Weinstein has railed against US military chaplains who he claimed were unable to accomplish the chaplain’s mission of “perform or provide” for all US troops — yet here he proudly publicizes fan mail from an acolyte who says — no, has fought against — that very mission.
Comicly, or perhaps sadly, this chaplain doesn’t even seem to know what he’s so adamantly “fighting.” Note he describes Kenneth Copeland’s visit as
one of this country’s worst examples of fundamentalist Christian supremacy and bigotry…
and then he says even his “more conservative Christian” subordinates didn’t attend — which he ascribed to them understanding the Constitution.
Except that Copeland isn’t a “fundamentalist,” and he doesn’t espouse a conservative Christian theology; rather, he advocates a form of “prosperity gospel.” So conservative Christians are the least likely to listen to Kenneth Copeland. That’s the likely reason this chaplain’s “more conservative Christian” subordinates didn’t go, not because they somehow had constitutional enlightenment others did not.
Or, were one to ascribe more nefarious reasoning as Mikey Weinstein often does: This chaplain acknowledges his subordinates likely knew he was the one who had complained to Mikey Weinstein and tried to get Copeland’s visit cancelled.
If you knew your boss had tried to get a speaker cancelled — tried so hard, in fact, he’d gone outside the military to a bigoted activist and splashed it all over the national news — would you go listen to that speaker? Or would you feel “coerced” to not attend so you wouldn’t get a poor performance review because of your religious beliefs?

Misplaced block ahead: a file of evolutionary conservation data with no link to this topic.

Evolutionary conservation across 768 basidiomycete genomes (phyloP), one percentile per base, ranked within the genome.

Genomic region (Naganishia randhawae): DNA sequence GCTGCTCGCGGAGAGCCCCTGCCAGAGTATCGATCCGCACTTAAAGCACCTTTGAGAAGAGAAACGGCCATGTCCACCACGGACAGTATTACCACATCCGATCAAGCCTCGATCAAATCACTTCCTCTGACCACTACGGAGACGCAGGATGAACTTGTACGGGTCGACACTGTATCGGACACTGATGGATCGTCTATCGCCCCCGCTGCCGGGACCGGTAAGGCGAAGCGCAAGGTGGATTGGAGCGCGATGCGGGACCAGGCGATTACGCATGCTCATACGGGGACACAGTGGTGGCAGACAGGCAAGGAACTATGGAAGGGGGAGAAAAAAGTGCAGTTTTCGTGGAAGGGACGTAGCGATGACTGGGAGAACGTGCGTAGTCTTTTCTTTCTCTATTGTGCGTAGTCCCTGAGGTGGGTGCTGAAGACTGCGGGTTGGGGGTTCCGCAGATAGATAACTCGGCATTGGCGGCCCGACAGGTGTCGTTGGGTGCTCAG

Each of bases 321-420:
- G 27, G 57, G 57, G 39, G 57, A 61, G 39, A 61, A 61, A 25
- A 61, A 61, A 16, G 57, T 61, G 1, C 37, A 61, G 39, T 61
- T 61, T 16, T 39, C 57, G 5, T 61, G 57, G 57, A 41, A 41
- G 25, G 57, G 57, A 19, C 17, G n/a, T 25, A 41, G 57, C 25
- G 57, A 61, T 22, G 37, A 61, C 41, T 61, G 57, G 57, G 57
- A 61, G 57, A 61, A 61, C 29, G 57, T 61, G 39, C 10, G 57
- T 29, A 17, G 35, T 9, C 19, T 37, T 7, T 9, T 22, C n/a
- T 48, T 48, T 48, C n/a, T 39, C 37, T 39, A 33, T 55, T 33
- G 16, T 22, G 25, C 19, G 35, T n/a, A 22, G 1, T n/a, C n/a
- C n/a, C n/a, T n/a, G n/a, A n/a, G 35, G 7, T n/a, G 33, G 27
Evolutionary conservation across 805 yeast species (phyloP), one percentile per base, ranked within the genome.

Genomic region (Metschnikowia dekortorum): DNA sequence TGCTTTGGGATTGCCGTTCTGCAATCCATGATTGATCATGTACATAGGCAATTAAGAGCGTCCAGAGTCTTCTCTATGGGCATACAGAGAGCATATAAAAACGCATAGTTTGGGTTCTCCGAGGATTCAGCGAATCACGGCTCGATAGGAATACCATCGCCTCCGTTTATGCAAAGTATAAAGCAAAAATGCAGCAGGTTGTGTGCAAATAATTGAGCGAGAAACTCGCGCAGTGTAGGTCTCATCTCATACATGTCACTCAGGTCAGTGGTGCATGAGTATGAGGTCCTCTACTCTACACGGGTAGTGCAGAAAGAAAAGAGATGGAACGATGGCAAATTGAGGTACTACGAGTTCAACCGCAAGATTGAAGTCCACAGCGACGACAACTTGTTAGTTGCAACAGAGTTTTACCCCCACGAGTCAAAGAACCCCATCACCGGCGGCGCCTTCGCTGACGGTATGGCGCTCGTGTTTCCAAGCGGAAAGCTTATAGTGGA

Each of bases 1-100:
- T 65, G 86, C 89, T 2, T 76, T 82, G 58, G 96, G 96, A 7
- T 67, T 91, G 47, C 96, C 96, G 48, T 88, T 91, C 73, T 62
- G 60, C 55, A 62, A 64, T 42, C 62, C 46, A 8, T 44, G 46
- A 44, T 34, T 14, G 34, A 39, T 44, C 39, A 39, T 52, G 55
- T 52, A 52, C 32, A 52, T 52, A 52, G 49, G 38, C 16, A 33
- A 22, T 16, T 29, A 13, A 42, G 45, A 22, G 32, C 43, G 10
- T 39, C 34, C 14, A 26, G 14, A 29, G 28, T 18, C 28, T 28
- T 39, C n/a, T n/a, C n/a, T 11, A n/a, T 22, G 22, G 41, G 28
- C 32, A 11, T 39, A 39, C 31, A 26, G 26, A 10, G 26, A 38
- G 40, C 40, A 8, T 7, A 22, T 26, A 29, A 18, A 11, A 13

Works both ways, doesn’t it, Mikey?
As Weinstein is wont to say, if this chaplain isn’t willing to perform the duties of a chaplain — by supporting the religious liberty of all troops — then he should hang up his stole and leave the chaplaincy. Of course, since this one supports Weinstein, he won’t be demanding his resignation anytime soon.
As has been noted before, there are people within the US military who think just like Mikey Weinstein — even Generals, and even chaplains. They’re human, too, and fallible. They are not immune to feelings of bias or bigotry.
One can only hope and pray this chaplain will have leaders, subordinates, and peers who will have the moral courage to mitigate the damage he will try to do to religious freedom in the military.
To be clear, this chaplain isn’t clueless. As a faith leader in the US military tasked to defend the religious rights of US troops, he is actively working against those very rights. He’s not naïve; he’s a really, really bad chaplain — one might even say an extremist:
[There’s] a key difference between most Christians — who support religious liberty — and the bigotry of Mikey Weinstein, Chris Rodda, and their MRFF. Those Constitution-supporting Christians who do not care for Kenneth Copeland will either not attend or will do so for entertainment purposes or morbid curiosity. They’re not going to try to stop the event — and thus stop someone else’s religious exercise — because of their personal feelings.
It is the MRFF — Mikey Weinstein, Chris Rodda, and their acolytes — who would demand that the Army only permit inoffensive, “inclusive,” MRFF-approved beliefs to be exercised.
That’s not freedom. That’s religious extremism by another name.